Dave Sadowski was an expert on everything.
Or seemed to think he was on all matters inside and outside of racing. He could pull off some amazing feats: he learned passable blues harmonica in one afternoon. He built his own house, out of metal, long before it was a new technology. He did the wiring, the plumbing and the HVAC, all of which he had picked up while he went to mechanic school at AMI. He was always ready to help give advice, solicited or not.
“Do you want to die?”
This was a question posed by Ski to motojournalist Alan Cathcart at Daytona in the mid-1990s. Cathcart raced the Daytona 200 several times on equipment sponsored by Claudio Castiglioni (the Castiglioni brothers owned or controlled Ducati and Cagiva) and showed himself to be basically journeyman-level fast. Alan was there to write a story but the year he raced a Ferracci Ducati, it came very close to being his last ever race.
Cathcart had leased a Ferracci Ducati for Daytona. The bike was a typical Ferracci rent-a-ride bike: very fast; very expensive. Cathcart had raced the 200 previously but the year he raced Eraldo’s bike, Sadowski basically saved his life.
There are many unwritten rules about racing a motorcycle at Daytona. Everybody knows not to lead out of the chicane on the last lap; although this has been disproven a few times. Other Daytona rules are for gearing “half a tooth on a headwind, two for a tailwind” and the not too well known “stay out of the shadow” in the morning.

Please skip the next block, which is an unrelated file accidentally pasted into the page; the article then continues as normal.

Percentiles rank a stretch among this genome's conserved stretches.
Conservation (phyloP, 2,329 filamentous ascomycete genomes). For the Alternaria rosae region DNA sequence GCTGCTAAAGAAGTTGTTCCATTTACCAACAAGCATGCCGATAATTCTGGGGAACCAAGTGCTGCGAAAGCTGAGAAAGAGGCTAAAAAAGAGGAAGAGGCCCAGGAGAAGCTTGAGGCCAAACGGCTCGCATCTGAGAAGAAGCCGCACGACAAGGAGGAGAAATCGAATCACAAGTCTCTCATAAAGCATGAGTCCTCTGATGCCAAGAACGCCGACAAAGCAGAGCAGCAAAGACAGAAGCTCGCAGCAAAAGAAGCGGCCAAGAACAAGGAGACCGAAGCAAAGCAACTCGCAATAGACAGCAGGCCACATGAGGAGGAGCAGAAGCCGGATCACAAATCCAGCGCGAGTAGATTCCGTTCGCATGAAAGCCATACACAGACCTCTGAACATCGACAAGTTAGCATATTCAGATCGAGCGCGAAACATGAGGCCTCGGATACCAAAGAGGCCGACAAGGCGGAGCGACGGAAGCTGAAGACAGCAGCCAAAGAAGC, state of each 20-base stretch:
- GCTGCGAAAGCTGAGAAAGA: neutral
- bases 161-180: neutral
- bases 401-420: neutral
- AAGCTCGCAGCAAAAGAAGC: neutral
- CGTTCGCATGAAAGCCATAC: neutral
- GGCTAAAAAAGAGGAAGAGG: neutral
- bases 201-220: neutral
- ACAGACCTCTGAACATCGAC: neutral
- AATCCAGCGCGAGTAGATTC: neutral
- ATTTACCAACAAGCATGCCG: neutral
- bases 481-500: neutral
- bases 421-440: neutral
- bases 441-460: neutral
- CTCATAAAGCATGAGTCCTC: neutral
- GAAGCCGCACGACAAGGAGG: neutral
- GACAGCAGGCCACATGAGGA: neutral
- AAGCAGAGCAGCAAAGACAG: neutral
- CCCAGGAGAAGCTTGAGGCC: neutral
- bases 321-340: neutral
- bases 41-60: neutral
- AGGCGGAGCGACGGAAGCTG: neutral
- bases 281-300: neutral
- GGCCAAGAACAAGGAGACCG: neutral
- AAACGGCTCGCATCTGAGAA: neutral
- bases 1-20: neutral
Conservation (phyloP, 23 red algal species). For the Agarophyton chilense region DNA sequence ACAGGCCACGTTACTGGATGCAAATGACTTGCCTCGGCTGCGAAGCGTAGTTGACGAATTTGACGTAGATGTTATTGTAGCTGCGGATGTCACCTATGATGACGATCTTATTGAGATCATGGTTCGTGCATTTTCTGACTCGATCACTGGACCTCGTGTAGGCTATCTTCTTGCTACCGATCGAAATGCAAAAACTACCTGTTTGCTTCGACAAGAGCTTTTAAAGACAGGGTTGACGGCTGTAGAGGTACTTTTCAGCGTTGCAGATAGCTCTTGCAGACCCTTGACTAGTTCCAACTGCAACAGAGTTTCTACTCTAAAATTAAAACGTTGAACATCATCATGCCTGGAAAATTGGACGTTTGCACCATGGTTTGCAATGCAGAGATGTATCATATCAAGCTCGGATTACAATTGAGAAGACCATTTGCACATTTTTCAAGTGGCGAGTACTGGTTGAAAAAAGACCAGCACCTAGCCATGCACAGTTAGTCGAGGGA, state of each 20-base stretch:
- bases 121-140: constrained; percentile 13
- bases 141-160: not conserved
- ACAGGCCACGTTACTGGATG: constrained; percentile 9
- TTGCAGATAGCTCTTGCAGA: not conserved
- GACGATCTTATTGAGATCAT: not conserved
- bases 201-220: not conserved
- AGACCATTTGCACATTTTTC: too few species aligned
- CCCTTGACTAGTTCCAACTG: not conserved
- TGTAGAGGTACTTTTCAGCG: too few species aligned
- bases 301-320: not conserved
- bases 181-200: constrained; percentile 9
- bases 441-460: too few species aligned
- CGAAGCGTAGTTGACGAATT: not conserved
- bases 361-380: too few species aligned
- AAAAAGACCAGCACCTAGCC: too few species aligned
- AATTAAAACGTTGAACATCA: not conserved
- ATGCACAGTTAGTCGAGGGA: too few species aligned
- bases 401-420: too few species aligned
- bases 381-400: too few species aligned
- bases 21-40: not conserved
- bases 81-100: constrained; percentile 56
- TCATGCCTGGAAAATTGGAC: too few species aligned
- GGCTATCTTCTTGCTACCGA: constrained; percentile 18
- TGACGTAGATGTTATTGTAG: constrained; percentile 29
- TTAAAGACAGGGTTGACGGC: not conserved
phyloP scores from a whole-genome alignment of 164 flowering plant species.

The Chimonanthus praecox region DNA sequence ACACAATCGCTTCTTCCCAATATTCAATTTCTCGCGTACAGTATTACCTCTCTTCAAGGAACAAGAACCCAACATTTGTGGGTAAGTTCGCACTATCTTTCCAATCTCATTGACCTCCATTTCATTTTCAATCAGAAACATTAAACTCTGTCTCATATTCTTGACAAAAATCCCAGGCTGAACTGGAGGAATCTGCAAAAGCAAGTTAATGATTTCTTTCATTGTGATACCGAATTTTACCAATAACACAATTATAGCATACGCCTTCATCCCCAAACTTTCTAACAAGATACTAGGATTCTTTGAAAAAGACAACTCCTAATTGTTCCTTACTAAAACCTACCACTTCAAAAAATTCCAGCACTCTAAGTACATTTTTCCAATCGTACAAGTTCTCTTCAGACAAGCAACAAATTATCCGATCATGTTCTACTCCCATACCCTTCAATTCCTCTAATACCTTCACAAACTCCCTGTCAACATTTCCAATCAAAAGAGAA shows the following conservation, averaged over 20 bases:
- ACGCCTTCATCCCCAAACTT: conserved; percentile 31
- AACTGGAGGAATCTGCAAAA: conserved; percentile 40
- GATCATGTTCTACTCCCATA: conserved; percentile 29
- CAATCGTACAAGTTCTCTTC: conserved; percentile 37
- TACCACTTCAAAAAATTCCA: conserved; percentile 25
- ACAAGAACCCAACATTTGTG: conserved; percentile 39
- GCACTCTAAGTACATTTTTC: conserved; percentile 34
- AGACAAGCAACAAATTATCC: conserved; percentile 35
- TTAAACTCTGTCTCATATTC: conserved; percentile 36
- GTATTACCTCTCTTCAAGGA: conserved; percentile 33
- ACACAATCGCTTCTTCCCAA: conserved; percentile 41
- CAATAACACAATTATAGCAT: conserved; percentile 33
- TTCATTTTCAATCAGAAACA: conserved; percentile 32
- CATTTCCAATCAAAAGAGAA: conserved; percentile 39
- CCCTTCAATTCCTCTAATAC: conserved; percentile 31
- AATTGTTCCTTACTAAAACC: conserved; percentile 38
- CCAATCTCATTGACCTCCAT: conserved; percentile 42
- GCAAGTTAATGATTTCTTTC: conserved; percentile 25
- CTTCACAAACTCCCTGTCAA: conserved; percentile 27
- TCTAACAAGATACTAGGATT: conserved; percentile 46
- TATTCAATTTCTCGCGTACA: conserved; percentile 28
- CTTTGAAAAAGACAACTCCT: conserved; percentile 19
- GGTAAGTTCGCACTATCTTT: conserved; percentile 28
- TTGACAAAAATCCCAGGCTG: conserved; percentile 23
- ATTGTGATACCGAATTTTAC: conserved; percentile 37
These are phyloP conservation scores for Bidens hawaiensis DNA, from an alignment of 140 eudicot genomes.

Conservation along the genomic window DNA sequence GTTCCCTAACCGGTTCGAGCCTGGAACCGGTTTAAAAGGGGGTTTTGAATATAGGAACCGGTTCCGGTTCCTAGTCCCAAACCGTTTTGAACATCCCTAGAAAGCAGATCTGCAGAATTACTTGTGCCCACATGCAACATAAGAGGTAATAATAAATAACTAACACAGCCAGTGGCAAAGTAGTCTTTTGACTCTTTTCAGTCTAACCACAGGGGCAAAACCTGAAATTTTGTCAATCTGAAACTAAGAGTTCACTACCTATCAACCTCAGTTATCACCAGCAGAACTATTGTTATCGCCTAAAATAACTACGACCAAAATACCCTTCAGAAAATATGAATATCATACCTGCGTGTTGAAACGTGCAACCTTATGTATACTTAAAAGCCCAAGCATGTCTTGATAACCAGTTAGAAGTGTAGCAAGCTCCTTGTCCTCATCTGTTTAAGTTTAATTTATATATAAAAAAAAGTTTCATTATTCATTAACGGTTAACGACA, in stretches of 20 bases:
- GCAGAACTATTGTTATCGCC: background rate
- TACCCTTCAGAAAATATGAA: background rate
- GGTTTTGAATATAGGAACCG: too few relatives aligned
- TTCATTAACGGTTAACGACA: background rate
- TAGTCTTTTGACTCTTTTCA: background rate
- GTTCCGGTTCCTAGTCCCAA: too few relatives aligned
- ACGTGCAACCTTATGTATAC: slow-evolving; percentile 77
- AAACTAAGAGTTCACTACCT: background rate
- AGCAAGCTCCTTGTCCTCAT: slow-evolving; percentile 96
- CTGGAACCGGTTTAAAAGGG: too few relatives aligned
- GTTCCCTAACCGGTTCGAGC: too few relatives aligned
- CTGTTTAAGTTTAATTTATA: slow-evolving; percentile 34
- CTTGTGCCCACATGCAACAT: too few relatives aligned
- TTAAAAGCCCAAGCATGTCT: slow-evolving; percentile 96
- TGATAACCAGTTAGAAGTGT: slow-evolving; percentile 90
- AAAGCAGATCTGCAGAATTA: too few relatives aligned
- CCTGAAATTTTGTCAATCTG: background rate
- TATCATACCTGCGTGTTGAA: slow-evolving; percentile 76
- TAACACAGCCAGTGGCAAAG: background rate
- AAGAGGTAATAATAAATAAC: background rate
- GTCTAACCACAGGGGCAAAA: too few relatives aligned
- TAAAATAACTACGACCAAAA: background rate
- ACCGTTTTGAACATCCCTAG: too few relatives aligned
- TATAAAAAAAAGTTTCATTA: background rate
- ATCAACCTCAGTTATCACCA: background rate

Shadow in the morning? Sounds like an old Italian superstition but it was once a well-adhered to Daytona rule. In morning practice at Daytona, a rider without confidence should stay out of the shadow of the banking. You’re basically breaking 190 mph on damp, dark, cool pavement and really bad things are known to happen up there. Careers have ended in that shadow.
Cathcart was struggling all week on the Ducati at Daytona. Beyond not lapping very quickly even spectators in the pit lane could watch Cathcart take that bike to the edge of his ability, lap after lap. He’d get it to the top of fourth gear, bang fifth and as the bike accelerated Cathcart could probably see his life pass before him. The Ducati did seriously scary stuff as it fought Alan for every mile an hour. His feet were off the pegs and Alan looked like he was trying to win a po-go contest. Ski somehow stayed behind Alan for a few laps and then found him after practice. He started by asking Cathcart if he was actually trying to die out there. That got Alan’s attention, and he was smart enough to just listen as Ski tried to help him. Ski told Cathcart to close his eyes and talk him through a bad lap. Basically, what Alan described and Ski recognized was a bike that only worked in the pit lane. A big part of the problem was that Alan was grasping the bike like it was a cliff-face, and if he came off it, then it was bye-bye Sir Alan.
So, Ski sat Alan on the bike and convinced him to start by relaxing his entire body. His crew made some quick mods to the footpegs and clip ons, getting Alan to sit on the bike instead of being permanently attached to the chassis. Then, still sitting on the bike, Ski took Alan through every section of Daytona and told him where he should be in terms of body position on the bike.
When it came to the banking Ski basically told him to lighten up his death-grip on the bike and let the bike work. Cathcart is a good student of racing and has plenty of track time at Daytona. With Ski’s help he was able to finish the Daytona 200, and not die.
Alan, who doesn’t agree that he was on the edge of death, did give Ski credit for saving his Daytona 200 when he wrote his story for a global audience.